Endobronchial ultrasound biopsy (EBUS) is a procedure that is performed by a pulmonologist to obtain tissue samples from the lungs. The procedure is performed by inserting a thin, flexible tube called an endoscope into the lungs. Images of the lungs are then transmitted to a monitor so that the pulmonologist can guide the endoscope to the area of the lung that needs to be sampled. A small sample of tissue is then obtained from the area and sent for analysis.
There are two types of endobronchial biopsy procedures: a transbronchial needle aspiration (TBNA) and a fiberoptic bronchoscopy. In a TBNA, the sample is obtained using a needle inserted through the chest wall under CT or ultrasound guidance. A fiberoptic bronchoscopy is performed using a bronchoscope, which is inserted through the nose or mouth and allows the doctor to see the trachea and mainstem bronchi. A small brush can also be passed down the bronchoscope in order to obtain a sample from the smaller airways of the lung called bronchial brushes or bronchial washing.
Endobronchial ultrasound is an important diagnostic test that can be used to help diagnose conditions such as lung cancer, tuberculosis, pneumonia, and lymphoma. Although the procedure was developed a few decades ago, it has recently become more widely used due to its ability to collect tissue samples from hard-to-reach areas of the lungs. Similar to other types of biopsies, EBUS-TBNA samples lung tissue through the nose or mouth using a bronchoscope and needle.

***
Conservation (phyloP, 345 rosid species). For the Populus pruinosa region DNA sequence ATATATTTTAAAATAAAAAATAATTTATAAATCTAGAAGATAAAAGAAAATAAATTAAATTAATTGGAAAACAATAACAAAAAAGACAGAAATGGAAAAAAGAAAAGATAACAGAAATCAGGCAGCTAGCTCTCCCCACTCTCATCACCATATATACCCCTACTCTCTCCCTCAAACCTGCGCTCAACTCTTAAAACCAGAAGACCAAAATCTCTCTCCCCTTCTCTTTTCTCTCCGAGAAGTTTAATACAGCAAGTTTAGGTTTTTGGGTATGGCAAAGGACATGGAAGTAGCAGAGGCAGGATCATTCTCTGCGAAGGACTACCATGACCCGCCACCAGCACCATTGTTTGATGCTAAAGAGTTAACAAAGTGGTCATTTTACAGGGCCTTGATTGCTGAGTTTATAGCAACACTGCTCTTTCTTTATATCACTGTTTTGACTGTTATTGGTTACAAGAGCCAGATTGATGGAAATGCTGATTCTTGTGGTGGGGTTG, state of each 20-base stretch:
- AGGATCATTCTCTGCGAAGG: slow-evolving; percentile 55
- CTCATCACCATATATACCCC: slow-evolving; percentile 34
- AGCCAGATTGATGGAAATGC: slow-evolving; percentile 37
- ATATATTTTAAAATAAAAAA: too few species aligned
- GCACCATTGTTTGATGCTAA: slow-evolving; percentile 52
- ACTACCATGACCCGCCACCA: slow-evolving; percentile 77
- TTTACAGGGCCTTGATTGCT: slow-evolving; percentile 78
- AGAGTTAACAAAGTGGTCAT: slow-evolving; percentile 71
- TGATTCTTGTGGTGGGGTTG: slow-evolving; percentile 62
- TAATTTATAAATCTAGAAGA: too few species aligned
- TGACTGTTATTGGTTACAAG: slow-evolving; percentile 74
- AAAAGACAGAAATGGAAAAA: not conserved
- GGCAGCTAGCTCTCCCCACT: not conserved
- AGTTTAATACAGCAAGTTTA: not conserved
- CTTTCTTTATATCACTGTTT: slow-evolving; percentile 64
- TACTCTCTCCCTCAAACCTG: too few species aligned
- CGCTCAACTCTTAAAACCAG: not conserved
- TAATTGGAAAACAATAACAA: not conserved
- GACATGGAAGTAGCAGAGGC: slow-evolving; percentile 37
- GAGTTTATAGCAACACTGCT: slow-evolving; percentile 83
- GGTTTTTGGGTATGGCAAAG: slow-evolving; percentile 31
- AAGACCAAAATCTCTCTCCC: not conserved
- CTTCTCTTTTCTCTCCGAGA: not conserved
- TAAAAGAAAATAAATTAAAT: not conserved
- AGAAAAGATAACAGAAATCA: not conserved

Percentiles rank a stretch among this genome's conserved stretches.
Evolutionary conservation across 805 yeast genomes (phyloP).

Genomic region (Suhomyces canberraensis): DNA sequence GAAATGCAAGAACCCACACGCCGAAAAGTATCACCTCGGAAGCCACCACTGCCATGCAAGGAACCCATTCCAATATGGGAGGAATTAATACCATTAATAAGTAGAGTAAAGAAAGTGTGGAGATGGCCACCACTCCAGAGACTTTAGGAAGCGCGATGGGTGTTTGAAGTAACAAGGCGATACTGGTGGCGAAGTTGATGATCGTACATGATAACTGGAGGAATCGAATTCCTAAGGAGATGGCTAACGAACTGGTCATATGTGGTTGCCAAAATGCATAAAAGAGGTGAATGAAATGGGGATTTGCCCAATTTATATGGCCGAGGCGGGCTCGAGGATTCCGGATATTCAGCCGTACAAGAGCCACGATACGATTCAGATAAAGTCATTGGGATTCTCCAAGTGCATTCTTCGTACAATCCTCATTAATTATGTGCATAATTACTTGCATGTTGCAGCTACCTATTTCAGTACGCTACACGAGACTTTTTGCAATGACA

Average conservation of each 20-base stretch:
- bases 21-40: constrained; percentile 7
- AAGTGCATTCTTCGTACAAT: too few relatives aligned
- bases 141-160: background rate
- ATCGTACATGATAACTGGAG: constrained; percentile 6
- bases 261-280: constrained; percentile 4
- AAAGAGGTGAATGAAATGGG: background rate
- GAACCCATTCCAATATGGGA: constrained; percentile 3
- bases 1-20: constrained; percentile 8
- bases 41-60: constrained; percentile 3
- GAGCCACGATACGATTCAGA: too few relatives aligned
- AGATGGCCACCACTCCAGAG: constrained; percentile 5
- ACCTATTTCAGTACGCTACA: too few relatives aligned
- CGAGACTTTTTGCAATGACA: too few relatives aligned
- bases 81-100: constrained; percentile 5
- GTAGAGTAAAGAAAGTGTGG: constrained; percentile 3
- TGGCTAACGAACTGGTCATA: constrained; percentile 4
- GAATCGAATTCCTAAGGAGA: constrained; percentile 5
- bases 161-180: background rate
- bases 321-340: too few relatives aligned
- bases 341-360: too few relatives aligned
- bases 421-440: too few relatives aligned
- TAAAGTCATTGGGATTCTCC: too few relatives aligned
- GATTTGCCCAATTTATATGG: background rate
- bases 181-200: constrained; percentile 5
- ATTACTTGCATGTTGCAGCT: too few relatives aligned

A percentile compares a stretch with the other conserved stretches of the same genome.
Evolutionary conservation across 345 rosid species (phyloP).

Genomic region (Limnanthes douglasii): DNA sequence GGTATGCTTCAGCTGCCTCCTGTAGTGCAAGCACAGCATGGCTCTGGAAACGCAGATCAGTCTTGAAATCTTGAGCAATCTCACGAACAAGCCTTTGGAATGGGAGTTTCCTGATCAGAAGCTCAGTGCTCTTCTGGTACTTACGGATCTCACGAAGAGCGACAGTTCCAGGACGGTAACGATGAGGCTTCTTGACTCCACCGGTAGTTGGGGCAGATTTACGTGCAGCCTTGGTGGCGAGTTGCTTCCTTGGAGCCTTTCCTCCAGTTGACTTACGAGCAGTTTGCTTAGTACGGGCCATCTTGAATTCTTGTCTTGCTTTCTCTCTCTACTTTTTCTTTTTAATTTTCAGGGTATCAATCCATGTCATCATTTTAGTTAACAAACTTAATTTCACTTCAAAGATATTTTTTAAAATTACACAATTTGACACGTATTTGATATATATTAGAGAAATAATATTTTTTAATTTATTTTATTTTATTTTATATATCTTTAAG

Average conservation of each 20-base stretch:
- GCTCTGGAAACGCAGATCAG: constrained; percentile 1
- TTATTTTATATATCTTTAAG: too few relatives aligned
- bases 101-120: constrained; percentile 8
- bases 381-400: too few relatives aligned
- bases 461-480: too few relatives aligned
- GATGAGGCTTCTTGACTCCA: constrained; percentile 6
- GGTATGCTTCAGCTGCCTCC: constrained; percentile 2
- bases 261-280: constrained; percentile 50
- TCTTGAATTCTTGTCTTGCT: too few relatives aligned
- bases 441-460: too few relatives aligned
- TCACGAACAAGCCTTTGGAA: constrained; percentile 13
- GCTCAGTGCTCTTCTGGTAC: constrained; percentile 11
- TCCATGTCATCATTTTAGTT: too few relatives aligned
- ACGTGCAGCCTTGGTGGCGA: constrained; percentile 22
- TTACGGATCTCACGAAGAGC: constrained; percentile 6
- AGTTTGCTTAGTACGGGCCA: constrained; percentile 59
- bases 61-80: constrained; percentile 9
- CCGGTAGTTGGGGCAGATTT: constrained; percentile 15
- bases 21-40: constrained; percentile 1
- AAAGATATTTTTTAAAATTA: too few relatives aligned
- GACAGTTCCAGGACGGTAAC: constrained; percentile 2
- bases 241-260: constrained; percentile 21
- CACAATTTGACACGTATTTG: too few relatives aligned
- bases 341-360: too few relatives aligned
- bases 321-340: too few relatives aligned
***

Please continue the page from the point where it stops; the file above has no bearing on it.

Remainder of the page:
Before the test, you will be asked to remove any makeup and jewelry. A sedative may be injected through an intravenous (IV) catheter in your hand or arm to help you relax. You may also be given a medication called atropine to reduce secretions within the airways. The atropine can cause side effects such as a dry mouth, blurred vision, and decreased heart rate.
A chest X-ray is performed to determine the position of the endoscope. The chest X-ray will also show how much lung tissue your doctor should sample during the test. Once this is determined, you will be taken to the procedure room where a flexible bronchoscope and other instruments will be inserted through your nose or mouth. The doctor performing the test will look for abnormalities in the lung tissue while directing your attention to what is being seen on a video monitor. You may watch the procedure if you like on a television monitor placed above you.
The entire test usually takes about 20 minutes, but can range from 20 minutes to 2 hours, depending on the extent of sampling needed.
In all of these procedures, the risks include bleeding, infection, or pneumothorax (damage to the lung causing air leakage into the chest). As with most medical procedures there are benefits and risks to consider. It is important for you to discuss these considerations with your pulmonologist so that you can decide if this procedure is right for you.